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WASHINGTON — The Seminole Tribe of Florida is appealing a decision by a D.C. District Court judge that put the tribe’s exclusive and lucrative sports betting agreement with the state of Florida in limbo.

The tribe also argued for the decision to be stayed, so as not to prevent the tribe from conducting sports betting while the case plays out. The tribe has been collecting wagers and related revenue since the beginning of this month.

“The Tribe’s economic and sovereign interests will be irreparably injured if a stay is not issued pending resolution of the serious legal issues posed on the Tribe’s appeal,” according to a petition filed by the tribe with the court on Nov. 23.

U.S. District Judge Dabney Friedrich denied the request for a stay on Wednesday, which led the tribe on Thursday to file an emergency motion for a stay pending an appeal in the D.C. Circuit Court of Appeals. 

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Friedrich, who was appointed to the bench by former President Trump, ruled last week that the Indian Gaming Regulatory Act (IGRA) prevented the state and tribe from entering into a sports betting compact that allowed the tribe to take bets from locations off Indian lands. 

The tribe’s decision to go forward with the plan with the approval of Florida Republican Gov. Ron DeSantis put to test a legal theory that tribes should be able to operate sports and other online betting in much the same way that Atlantic City is able to legally do in New Jersey. That is, if the wagers are going through servers physically based on Indian lands, they should be legal, just as similar wagers in New Jersey that process through servers based in Atlantic City are legal.

Tribes across the country had been eyeing the Florida compact in hopes of striking similar deals.

However, Friedrich was having none of it. 

“Altogether, over a dozen provisions in IGRA regulate gaming on ‘Indian lands,’ and none regulate gaming in another location,” the judge wrote in a pair of related 25-page rulings. “Indeed, if there were any doubt on the issue, the Supreme Court has emphasized that (e)verything — literally everything — in IGRA affords tools … to regulate gaming on Indian lands, and nowhere else.”

Friedrich further said that the U.S. Department of the Interior was wrong for allowing the compact to proceed in August on a “deemed approved” basis. 

In an Aug. 6 letter that allowed the operation to go forward, Assistant Secretary for Indian Affairs Bryan Newland wrote that he believed the compact was appropriate under IGRA.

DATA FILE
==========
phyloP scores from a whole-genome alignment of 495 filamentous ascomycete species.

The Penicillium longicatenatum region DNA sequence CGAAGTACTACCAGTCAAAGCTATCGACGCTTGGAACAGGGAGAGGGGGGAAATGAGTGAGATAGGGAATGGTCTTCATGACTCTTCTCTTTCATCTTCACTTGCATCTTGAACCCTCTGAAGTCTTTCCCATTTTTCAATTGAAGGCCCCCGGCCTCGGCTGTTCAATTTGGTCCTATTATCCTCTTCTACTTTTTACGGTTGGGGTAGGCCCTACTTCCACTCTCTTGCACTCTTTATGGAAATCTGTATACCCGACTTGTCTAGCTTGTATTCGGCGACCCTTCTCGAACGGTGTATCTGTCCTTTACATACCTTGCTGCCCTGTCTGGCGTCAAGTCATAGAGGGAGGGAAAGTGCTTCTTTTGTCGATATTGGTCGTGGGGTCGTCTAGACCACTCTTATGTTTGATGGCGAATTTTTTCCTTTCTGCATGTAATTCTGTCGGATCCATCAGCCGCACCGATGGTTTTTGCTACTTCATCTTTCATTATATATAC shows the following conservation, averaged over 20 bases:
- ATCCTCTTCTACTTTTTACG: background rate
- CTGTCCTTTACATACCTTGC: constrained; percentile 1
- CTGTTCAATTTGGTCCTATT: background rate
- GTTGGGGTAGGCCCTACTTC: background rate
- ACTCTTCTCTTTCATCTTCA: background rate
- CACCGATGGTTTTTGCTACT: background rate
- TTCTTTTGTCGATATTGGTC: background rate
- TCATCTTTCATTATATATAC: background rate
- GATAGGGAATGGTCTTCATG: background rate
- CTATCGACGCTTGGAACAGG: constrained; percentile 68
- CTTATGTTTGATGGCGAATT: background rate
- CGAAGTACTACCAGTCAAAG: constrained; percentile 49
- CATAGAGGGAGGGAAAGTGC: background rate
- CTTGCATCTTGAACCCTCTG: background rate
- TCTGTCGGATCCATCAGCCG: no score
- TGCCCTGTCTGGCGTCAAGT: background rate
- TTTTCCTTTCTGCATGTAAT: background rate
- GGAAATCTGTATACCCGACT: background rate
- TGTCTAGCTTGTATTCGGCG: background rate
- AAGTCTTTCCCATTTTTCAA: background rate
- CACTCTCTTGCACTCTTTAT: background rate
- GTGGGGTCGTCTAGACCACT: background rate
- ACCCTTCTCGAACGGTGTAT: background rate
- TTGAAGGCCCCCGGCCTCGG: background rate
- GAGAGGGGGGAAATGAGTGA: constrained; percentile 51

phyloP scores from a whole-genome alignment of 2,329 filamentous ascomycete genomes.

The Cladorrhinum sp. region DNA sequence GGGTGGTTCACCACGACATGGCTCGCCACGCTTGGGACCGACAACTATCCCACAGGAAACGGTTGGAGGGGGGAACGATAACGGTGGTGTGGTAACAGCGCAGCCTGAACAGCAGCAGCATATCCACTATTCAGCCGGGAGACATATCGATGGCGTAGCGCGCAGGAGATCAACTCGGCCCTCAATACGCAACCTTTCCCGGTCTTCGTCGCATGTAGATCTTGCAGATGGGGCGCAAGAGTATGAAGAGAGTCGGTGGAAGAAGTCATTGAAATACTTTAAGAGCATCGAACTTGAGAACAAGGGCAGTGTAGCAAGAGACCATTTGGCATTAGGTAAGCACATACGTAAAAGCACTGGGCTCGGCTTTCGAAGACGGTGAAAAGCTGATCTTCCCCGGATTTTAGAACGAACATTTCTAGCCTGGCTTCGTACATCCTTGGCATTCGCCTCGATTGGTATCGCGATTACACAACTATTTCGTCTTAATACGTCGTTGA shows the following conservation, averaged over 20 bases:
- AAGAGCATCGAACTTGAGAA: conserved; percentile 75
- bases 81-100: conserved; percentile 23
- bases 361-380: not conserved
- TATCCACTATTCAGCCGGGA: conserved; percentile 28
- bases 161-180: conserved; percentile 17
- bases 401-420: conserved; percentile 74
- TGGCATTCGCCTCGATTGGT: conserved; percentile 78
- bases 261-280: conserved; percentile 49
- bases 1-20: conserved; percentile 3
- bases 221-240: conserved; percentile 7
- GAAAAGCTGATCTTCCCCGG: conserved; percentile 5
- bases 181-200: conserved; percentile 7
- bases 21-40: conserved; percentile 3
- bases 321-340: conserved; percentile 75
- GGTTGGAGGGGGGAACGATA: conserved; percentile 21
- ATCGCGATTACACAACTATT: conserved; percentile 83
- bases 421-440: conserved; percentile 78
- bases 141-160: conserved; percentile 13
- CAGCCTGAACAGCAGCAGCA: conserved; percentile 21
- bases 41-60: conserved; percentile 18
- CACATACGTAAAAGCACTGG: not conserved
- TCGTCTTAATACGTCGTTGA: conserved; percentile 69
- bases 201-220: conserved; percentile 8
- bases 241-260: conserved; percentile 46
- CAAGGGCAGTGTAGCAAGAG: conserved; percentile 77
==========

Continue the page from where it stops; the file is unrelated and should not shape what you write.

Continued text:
“In examining the permissibility of mobile sports betting under IGRA as a novel matter, the department seeks to uphold the intent of IGRA and notes that: 1) evolving technology should not be an impediment to tribes participating in the gaming industry; 2) the pursuit of mobile gaming is in-line with the public policy considerations of IGRA to promote tribal economic development, self sufficiency, and strong tribal governments; and 3) the purposes of IGRA would be served through the improvement of tribal-state cooperation in the regulation of mobile wagering,” Newland wrote in the letter. 

Federal officials also argued in a later memo that the tribe and state were “free to denominate where the gaming occurs for state or tribal purposes” and may “allocate jurisdiction and regulatory authority.”

Friedrich, however, ruled that IGRA prevents such freedom. She said the terms of gaming between the tribe and the state would revert to a previously negotiated 2010 compact that has already helped the tribe to become very wealthy via its extensive brick-and-mortar gaming operations.

Multiple commercial gaming entities in Florida had sued the state after the compact at hand was approved, arguing that they were being kept out of the sports betting market, while the Seminole Tribe was being allowed through DeSantis’s agreement to illegally operate in spite of IGRA provisions. They also made the case that the compact “establishes different treatment for gaming facilities on the basis of race, tribal affiliation and national origin.”

Indian gaming and legal experts have been intently watching the case to determine whether any precedents would be established.

“Tribes will continue to pay close attention to the outcome of this court matter,” Scott Riley, a board member with the Tribal Gaming Protection Network, told Tribal Business News. “IGRA was a compromise between the states and the federal government on behalf of the tribes. It would be quite the turn of events if such a lawsuit could void a 30-year, multi-billion dollar agreement between the state of Florida and the Seminole Tribe.”